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LEIPZIG, GERMANY - AUGUST 22: Participants wearing FFP2 protective face masks watch singer Tim Bendzko perform in the RESTART-19 Covid transmission risk assessment study in a concert setting at an indoor arena during the coronavirus pandemic on August 22, 2020 in Leipzig, Germany. The study, organized by the University Hospital of Halle (Saale), simulates a live concert venue with several thousand audience members in three different scenarios in order to develop risk reduction measures for large events. Participants wear tracer devices to track their movements and sensors measure aerosol currents in the arena. All participants had to undergo a Covid-19 test within the last 48 hours and test negative in order to take part.

Take this with the biggest grain of salt you can find, because it’s early research, but it’s encouraging news nonetheless.

 

Researchers at Martin Luther University Halle-Wittenberg in Germany put together a 1,200-person event at an indoor entertainment venue in order to study the transmission of COVID-19. The “concertgoers” were all masked and–over the course of hours–researchers conducted tests focusing on how air flow, seating, entrance protocols, and other factors affected viral transmission.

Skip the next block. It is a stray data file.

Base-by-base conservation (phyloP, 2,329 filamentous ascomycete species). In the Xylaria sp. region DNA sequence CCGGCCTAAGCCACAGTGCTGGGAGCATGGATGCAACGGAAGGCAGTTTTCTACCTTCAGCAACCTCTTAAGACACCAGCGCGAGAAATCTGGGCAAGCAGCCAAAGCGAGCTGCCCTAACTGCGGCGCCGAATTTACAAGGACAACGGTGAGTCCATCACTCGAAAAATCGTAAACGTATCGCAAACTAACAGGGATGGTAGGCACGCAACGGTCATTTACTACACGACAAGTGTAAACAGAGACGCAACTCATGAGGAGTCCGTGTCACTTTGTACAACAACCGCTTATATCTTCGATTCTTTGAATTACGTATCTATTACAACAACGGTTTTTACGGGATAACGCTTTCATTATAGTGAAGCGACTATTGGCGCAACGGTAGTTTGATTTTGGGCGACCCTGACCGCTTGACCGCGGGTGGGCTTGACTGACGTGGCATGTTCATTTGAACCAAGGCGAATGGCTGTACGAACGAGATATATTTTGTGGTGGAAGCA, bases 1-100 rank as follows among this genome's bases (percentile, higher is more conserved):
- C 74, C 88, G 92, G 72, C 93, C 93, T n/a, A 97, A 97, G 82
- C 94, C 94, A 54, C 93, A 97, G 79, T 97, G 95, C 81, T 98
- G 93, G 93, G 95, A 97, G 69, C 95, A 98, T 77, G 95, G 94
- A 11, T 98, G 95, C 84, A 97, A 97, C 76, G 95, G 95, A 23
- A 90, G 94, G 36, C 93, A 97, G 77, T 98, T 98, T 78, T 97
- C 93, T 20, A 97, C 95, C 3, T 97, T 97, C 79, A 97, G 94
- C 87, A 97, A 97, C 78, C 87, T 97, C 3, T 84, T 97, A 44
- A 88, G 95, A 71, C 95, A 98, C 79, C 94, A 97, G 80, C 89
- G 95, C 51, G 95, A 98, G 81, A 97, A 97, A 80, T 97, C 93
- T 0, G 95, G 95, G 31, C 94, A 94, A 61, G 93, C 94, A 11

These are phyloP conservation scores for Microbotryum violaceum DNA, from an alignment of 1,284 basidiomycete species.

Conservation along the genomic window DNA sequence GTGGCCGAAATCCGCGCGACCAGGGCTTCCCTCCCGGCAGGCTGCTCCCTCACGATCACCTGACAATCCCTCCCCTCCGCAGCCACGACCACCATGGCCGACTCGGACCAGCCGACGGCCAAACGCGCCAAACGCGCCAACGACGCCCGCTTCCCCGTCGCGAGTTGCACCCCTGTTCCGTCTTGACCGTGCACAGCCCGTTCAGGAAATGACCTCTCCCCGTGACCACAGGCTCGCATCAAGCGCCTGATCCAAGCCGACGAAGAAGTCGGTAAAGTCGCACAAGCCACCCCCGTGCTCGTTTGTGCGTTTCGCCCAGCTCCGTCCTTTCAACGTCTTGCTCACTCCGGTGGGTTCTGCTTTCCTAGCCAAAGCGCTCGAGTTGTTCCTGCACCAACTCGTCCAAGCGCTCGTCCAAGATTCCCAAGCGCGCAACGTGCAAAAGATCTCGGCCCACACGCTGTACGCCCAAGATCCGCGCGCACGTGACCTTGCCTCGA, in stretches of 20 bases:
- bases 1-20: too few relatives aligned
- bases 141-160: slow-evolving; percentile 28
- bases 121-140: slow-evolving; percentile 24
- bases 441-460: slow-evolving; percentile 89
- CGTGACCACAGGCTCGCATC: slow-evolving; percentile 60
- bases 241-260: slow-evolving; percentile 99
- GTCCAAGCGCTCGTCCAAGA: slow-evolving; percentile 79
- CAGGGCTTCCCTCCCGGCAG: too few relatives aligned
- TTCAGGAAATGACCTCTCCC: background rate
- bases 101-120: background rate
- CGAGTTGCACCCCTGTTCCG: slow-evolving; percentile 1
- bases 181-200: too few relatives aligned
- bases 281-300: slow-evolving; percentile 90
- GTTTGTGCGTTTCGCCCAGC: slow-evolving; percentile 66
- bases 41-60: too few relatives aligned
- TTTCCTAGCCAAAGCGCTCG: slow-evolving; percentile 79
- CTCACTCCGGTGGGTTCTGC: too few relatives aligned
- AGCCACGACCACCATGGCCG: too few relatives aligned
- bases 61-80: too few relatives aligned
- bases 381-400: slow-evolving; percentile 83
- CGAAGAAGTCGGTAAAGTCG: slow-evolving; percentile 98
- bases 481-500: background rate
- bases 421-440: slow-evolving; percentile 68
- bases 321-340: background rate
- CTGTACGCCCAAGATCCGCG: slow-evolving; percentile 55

One of the researchers, Dr. Michael Gekle, summed up the study in this quote: “There is no argument for not having such a concert. The risk of getting infected is very low.” Other scientists are skeptical about the conclusions drawn, pointing to flaws in some of the ways the tests were condcuted. The A.V. Club has a more in-depth breakdown of the study here.

 

Here’s hoping this early research acts as a jumping-off point for more studies that will eventually lead to a safe, viable return of live music. The artists, venues, and support staff all need it.